Brooks - BX9338 .B7 1813 v3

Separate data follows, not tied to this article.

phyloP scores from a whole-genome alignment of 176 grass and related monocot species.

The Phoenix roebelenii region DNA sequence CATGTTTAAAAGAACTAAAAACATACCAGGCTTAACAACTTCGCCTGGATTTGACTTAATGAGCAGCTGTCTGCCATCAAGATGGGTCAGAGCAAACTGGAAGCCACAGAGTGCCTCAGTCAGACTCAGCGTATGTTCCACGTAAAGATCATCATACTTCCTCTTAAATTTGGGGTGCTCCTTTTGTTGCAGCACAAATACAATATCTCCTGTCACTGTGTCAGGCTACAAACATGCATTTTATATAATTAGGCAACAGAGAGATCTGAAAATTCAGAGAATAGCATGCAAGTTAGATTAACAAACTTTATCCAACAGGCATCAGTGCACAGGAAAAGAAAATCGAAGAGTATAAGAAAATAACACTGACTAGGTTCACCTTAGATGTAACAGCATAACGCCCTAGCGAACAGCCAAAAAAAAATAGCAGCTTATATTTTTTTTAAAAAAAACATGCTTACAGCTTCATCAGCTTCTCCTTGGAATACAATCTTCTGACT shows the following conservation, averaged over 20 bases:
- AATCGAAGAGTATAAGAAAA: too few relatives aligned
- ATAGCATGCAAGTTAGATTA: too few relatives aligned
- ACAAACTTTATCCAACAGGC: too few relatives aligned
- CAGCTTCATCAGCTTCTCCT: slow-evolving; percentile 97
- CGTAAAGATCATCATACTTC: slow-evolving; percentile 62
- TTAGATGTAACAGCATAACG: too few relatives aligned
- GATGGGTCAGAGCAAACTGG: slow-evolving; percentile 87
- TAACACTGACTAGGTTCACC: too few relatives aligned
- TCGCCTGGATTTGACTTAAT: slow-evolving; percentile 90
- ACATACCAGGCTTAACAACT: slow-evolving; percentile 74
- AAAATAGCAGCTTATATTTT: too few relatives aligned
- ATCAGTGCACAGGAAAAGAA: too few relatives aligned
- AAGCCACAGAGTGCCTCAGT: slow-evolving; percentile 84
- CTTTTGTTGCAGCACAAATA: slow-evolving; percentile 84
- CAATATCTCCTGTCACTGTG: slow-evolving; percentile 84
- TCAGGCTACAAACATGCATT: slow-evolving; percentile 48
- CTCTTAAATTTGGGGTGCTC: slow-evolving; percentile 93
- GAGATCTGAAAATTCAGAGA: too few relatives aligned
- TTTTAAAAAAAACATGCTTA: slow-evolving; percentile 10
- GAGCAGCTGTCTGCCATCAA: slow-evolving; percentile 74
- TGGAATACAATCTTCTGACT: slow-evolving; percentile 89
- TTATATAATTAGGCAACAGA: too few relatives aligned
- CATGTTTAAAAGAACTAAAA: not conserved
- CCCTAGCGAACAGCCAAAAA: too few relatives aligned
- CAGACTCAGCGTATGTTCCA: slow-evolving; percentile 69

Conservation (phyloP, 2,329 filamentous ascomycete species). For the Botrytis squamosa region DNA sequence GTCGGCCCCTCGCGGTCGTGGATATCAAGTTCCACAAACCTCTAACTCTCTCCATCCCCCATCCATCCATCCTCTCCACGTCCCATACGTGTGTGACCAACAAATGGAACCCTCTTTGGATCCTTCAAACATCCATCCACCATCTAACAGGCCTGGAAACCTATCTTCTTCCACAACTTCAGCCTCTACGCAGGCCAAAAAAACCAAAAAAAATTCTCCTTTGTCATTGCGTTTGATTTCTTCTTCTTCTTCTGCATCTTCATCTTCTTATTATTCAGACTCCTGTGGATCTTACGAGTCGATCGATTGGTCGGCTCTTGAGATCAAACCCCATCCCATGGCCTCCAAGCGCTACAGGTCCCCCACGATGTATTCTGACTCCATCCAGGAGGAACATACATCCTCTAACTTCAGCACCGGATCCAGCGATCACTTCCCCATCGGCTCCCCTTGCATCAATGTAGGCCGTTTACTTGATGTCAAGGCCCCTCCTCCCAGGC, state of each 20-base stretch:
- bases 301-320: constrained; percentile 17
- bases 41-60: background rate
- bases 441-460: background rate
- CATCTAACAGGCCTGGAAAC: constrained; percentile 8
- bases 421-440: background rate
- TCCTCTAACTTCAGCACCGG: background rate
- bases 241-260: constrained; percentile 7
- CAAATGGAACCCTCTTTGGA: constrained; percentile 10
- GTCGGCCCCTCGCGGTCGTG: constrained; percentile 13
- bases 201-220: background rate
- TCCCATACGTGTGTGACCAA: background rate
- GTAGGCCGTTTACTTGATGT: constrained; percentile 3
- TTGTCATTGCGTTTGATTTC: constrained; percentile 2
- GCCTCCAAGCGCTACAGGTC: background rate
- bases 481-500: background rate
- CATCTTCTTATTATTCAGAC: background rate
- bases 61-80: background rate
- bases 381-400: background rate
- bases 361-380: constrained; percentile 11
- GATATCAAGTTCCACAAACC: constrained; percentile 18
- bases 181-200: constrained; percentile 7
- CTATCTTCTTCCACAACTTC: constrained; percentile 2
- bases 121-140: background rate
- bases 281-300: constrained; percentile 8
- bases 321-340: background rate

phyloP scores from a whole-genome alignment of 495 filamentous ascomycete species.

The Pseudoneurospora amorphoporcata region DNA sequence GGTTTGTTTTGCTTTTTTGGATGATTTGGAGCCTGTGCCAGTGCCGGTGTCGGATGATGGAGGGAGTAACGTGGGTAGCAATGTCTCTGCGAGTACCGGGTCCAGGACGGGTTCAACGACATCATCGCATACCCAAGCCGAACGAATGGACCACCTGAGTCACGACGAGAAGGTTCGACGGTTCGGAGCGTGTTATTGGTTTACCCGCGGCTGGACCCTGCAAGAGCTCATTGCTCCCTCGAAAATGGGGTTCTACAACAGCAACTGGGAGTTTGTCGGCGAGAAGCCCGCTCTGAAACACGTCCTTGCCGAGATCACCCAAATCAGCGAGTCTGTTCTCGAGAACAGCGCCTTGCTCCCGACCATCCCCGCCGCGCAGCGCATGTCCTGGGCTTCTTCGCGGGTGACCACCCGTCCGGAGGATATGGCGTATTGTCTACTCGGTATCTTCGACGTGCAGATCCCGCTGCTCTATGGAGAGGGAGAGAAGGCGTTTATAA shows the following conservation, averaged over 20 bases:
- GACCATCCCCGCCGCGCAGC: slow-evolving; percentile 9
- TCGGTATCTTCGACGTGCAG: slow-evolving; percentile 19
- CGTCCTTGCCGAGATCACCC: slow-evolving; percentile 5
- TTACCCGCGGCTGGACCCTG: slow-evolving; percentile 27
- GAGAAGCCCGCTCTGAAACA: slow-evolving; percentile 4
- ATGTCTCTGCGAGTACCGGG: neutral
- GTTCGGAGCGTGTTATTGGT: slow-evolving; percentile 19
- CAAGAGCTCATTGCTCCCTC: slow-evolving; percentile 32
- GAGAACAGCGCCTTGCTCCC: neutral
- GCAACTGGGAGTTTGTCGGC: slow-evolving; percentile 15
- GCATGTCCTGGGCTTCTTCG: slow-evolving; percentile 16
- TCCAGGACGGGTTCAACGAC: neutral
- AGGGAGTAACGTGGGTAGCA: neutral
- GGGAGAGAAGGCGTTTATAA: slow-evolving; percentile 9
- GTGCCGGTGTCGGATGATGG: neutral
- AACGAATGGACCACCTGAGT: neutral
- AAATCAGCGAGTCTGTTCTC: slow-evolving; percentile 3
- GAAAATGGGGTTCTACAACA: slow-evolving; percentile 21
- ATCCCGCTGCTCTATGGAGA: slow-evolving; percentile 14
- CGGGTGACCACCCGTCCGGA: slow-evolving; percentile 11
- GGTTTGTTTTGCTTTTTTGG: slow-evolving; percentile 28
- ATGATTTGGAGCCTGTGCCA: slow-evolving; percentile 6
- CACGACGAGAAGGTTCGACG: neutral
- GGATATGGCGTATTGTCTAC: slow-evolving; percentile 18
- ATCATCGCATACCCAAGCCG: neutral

128 LIVES OF THE PURITANS,. " from the dead : The consideration whereof melteth the " heart of your petitioner, and makes him, after a more " narrow search into his heart andways, more deeply sensible than ever of his sin against God, and more sorrowful for " his high crimes and offences against the parliament, in " his late and great miscarriages. " He humbly acknowledgeth he hath so highly violated " the laws of the commonwealth, as that thereby he hath " rendered himself guilty of the sentence of death justly " passed upon him by the high court of justice. He doth " also herewith humbly offer to your honours a free and " full narrative, under his hand, of the whole design, to the " best of his remembrance, which he leaveth to your grave " wisdoms' favourable interpretation, fully resolving that he " will neither plot, contrive, nor design any thing preju- " dicial to the present government; but will, in his place " and calling, oppose any designs whatsoever that may tend " to the ruin of the commonwealth. " Your dying petitioner, with all humble importunity, " prostrates himself at your feet, and puts his mouth in the " dust; andoh ! that there maybe hope ! craving your tender " mercy, begging his life at your hands; promising never " to employ that life against you, which he shall receive " from you; but doth hold it his duty, in his place and " calling, to lay out himself for the glory of God, the good " of his people, and the peace and safety of this common- " wealth. And your petitioner shall ever pray, &c. " CHRISTOPHER LOVE." In the narrative accompanying this petition, Mr. Love admits many of the things objected against him at his trial. It is dated from the Tower, July 22, 1651, but much too long for our insertion.. But, as Mr. Neal justly observes, the affairs of the commonwealth being now at a° crisis, and King Charles II. having entered England at the head of i sixteen thousand Scots, t was thought necessary to strike the presbyterian party with some degree of terror, by making an example of one of their favourite ministers. We are informed, that, at this juncture, Colonel Fortescue was sent to General Cromwell, then in the north, with a petition in behalf of Mr. Love ; but that both the general and the rest of the officers declined meddling in the affair.+ Other his- torians, however, affirm, that Cromwell actually sent a letter of reprieve and pardon for Mr. Love ; but that the pbst-boy 4. Love's Case, p. 5-14. 1 Whitlocke's Mew. p. 4,74.